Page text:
Old Sully’s, believe it or not, ended up being the highlight of the trip. We crossed paths with a handful of locals there, and they were the friendliest people you could ever hope to meet. Their accents were TEXTBOOK, and they absolutely loved that we were cousins all traveling together. They were the sweetest, most foul-mouthed people I’ve ever met in my life, and they all invited us to stay with them next time we came to Boston. We stayed at Old Sully’s for a couple of hours, dying of laughter and enjoying the company of our new Boston friends.

The rest of trip was chock-full of Boston sights and sounds. We walked the Freedom Trail, climbed the Bunker Hill monument, had pastries at Mike’s Pastry (it’s a thing), did a Sam Adams brewery tour, checked out the Boston Public Library (guess whose idea that was), explored Faneuil Hall, ate in Little Italy, toured the USS Constitution, and took a ferry ride around Boston Harbor. The only time our interests diverged was when Taylor, Mitch, and Melissa went to a hockey game, and Monica, Darrah, and I finished the Freedom Trail, were nearly kidnapped by an Uber driver, and ate dinner at the oldest bar in Massachusetts (the Warren Tavern). On our last night, we had drinks on a balcony overlooking the bay and later dined on seafood fresh out of the same bay.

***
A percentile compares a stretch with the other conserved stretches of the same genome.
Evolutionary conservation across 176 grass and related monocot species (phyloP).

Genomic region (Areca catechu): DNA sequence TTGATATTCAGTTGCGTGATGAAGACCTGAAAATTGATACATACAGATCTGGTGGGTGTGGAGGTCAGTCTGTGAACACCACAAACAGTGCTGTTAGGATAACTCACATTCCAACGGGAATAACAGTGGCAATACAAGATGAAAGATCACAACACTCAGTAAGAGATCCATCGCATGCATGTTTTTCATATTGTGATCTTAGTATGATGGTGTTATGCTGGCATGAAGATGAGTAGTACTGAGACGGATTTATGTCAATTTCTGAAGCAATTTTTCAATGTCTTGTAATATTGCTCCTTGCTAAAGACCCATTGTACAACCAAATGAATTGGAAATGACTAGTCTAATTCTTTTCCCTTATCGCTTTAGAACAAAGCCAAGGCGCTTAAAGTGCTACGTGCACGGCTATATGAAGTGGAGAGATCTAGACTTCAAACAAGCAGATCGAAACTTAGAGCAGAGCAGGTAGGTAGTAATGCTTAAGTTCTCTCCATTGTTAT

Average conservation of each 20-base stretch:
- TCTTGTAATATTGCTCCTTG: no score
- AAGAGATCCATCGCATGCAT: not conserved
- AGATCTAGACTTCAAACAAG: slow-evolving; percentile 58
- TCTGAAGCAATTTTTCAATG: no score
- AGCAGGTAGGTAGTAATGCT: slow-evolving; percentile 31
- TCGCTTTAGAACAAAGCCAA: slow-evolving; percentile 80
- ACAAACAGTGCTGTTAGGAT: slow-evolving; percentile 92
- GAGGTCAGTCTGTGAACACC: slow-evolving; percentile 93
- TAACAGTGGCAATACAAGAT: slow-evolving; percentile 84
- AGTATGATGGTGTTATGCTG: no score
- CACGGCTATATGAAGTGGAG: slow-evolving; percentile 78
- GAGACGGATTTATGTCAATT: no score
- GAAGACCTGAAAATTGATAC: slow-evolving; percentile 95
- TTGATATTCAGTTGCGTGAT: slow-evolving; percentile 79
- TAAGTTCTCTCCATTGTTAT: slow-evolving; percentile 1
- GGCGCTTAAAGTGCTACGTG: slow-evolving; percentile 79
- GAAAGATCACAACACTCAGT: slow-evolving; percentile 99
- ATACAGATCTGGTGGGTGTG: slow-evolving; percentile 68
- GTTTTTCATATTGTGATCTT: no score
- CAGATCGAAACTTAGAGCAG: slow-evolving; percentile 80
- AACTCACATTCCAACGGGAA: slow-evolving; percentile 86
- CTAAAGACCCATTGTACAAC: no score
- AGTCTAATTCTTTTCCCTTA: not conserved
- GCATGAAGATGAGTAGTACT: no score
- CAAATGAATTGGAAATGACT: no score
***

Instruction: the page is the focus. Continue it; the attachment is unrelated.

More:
And we did all of this in only two-and-a-half days.

I can only speak for myself, but I cannot wait for the next cousin trip. Having that time together in Boston was better than we could've ever imagined. Not only did we have a great time exploring a new city, but we had a great time together. We had never had the opportunity for so much uninterrupted cousin time before, and it was truly a smashing success.

Seriously: how lucky am I that some of my favorite people on this earth are my family?

Tuesday, March 7, 2017

ten ABBA songs.

I came to a realization a few days ago.

I like ABBA.

I mean, I REALLY like ABBA.